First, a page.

In 1600, during the Battle of Sekigahara, Yoshimune’s eldest son and designated heir, Ōtomo Yoshinori (who was in the custody of the Tokugawa family) was permitted by Tokugawa Ieyasu to serve as an attendant for Ieyasu’s eldest son, Tokugawa Hidetada.  For this reason, Yoshimune’s loyal retainer, Yoshihiro Muneyuki, pleaded with Yoshimune to join the Eastern Army, but Yoshimune refused.  This is said to have owed to the fact that his mistress and illegitimate son, Matsuno Masateru, were being held by the Western Army below Ōsaka Castle.   With the support of Mōri Terumoto, the commander-in-chief of the Western Army, Yoshimune decided to ally with the Western Army, deploying from Hiroshima Castle to invade his original home of Bungo Province.

At the dawn of victory, Yoshimune was promised control of Bungo as a reward.  Former retainers of the Ōtomo at the level of junior daimyō such as the Tabaru, the Yoshihiro, and the Munakata clans, converged one after another from surrounding provinces to quickly reconstitute the Ōtomo army.

After landing in Bungo, the forces captured numerous castles on the Kunisaki Peninsula.  In the ninth month, at the outset of the Battle of Ishigakibaru, the Ōtomo enjoyed the upper hand, but, in the final stages of the conflict, were defeated by the combined forces of Kuroda Josui of Buzen Province and Hosokawa Tadaoki (represented by Matsui Yasuyuki of the Hosokawa family who was based at Kitsuki Castle in Bungo).  After the defeat, Yoshimune underwent the rites of tonsure and then went to surrender at the base of Mori Tomonobu, a senior retainer of the Kuroda family who was married to Yoshimune’s younger sister.  On this occasion, he was taken into custody by the Tokugawa family.

Later years

After the Battle of Sekigahara, for the wrongful act of attacking Kitsuki Castle in Bungo located in the territory of the Hosokawa family under the command of the Eastern Army, Yoshimune was turned over to Akita Sanesue of Dewa Province.  Upon the reassignment of Sanesue, Yoshimune was sentenced to exile in Shishido in Hitachi Province.  There is a story that, while in his place of exile, he became a Christian again, but there are no records to authenticate this act.  In this place of exile, writings concerning the Ōtomo clan were compiled into the Ōtomo family records, providing a rare and detailed view of the Ōtomo clan after falling from its position as a shugo daimyō family.

In 1610, Yoshimune died at the age of fifty-three.  Among the Ōtomo family, Yoshinori was invited to serve as a hatamoto, or direct retainer, of the Tokugawa family, with the role of conducting ceremonies for the Edo bakufu.  This enabled the Ōtomo to maintain their status dating back to the Kamakura period as a family of renown.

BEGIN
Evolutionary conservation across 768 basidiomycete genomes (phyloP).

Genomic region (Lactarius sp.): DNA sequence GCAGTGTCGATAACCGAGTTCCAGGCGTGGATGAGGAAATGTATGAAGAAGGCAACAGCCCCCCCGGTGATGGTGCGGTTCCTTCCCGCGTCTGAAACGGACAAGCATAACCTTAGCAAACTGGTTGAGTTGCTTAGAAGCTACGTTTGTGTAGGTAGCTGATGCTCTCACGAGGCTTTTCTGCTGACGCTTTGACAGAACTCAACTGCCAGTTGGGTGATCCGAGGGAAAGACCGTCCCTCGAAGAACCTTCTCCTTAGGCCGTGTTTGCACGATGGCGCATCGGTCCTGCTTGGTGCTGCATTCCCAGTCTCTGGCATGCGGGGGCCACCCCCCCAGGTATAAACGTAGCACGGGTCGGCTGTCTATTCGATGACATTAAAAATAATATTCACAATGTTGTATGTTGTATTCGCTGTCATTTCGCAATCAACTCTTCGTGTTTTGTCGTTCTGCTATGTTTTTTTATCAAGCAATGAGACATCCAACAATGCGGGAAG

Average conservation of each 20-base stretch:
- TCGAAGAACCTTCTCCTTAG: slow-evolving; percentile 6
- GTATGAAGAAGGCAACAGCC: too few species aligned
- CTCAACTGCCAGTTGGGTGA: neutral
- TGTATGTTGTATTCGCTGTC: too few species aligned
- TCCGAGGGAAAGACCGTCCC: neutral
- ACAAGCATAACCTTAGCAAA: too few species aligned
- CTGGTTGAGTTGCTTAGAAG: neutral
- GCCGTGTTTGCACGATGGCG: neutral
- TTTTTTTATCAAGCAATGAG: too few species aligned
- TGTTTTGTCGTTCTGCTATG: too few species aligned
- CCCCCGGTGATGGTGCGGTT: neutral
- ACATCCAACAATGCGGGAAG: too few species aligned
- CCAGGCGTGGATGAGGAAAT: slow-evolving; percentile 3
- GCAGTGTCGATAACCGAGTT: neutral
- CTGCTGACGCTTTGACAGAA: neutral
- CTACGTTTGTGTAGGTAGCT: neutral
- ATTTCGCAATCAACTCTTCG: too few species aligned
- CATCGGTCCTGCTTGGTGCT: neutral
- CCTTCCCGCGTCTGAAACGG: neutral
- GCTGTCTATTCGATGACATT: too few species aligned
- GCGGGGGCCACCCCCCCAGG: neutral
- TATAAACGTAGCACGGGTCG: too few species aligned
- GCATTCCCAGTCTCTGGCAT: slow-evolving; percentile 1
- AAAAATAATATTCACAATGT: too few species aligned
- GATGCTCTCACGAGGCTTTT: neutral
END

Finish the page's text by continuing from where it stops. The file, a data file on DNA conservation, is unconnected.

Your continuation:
Character and anecdotes

A chronicle of families in Kyūshū refers to Yoshimune as deficient in assessing situations and weak and cowardly.

Four young emissaries were sent to Rome as representatives of Christian daimyō in Kyūshū (Sōrin, Ōmura Sumitada, and Arima Harunobu).  According to the diaries of Luís Fróis, a Jesuit missionary residing in Japan during this period, upon the return of the emissaries to Japan, Yoshimune apologized to them for renouncing Christianity, admitting that he was weak-willed and indecisive.

Yoshimune had bad drinking habits and, according to the accounts of many missionaries, he often overindulged in saké and became violent.  Perhaps aware of his problem, the family code that he left to his son, Yoshinori, included a prohibition against drinking.

There is a story that his father, Sōrin, leaned toward Christianity and destroyed shrines and temples.  At the time, however, in his capacity as the next head of the Ōtomo family, Yoshimune actively engaged in such destruction in their home province of Bungo and in Chikugo and may have directed these actions.

When the Shimazu army invaded Funai in Bungo, Yoshimune abandoned the Ōtomo residence and fled.  At this time, he recalled leaving behind a cherished consort, so he ordered one of his retainers to go rescue her.  One of the retainers followed orders and rescued her, but when Yoshimune attempted to reward him, the retainer responded that he had only saved one woman while, in this battle, many of his comrades were killed without recompense, so it would not be appropriate for only him to be recognized, further stating that his lord was not a lord of that nature, whereupon he fled.  This retainer was named Usuki Osokabe and later served under Mōri Terumoto.

Regarding Yoshimune’s missteps during the Bunroku Campaign on the Korean Peninsula, Konishi Yukinaga made similar requests for support to Kobayakawa Hidekane and Kuroda Nagamasa and both refused him.  Nevertheless, neither Hidekane nor Nagamasa was penalized whereas only Yoshimune incurred the harsh retribution of removal from his position, perhaps owing to slander by retainers of Hideyoshi.  There is a theory that, owing to rumors that members of the Ōtomo clan were complicit in the Umekita Uprising, Hideyoshi had previously harbored mistrust toward  the family.

After retiring, Yoshimune’s father, Sōrin, delved deeply into Christianity.  Conflicts with Yoshimune were stirred by resentment among those in the band of retainers who rejected Christianity as well as Yoshimune’s mother, Nada-fujin (Nada Jezebel), who continued to exert a strong influence after her separation.  In particular, Nata-fujin appeared to have a significant influence on Yoshimune.  Upon learning that a child was born to Sōrin and his later wife, without regard to whether the child was a boy or a girl, he recommended that the child be killed, further harming the relationship with this father.

According to traditional views, the Battle of Mimikawa was led by Yoshimune’s father, Sōrin, but there are no historical records concerning his relationship to the territory in 1577 and 1578 after his retirement so it is surmised that Yoshimune led the battle.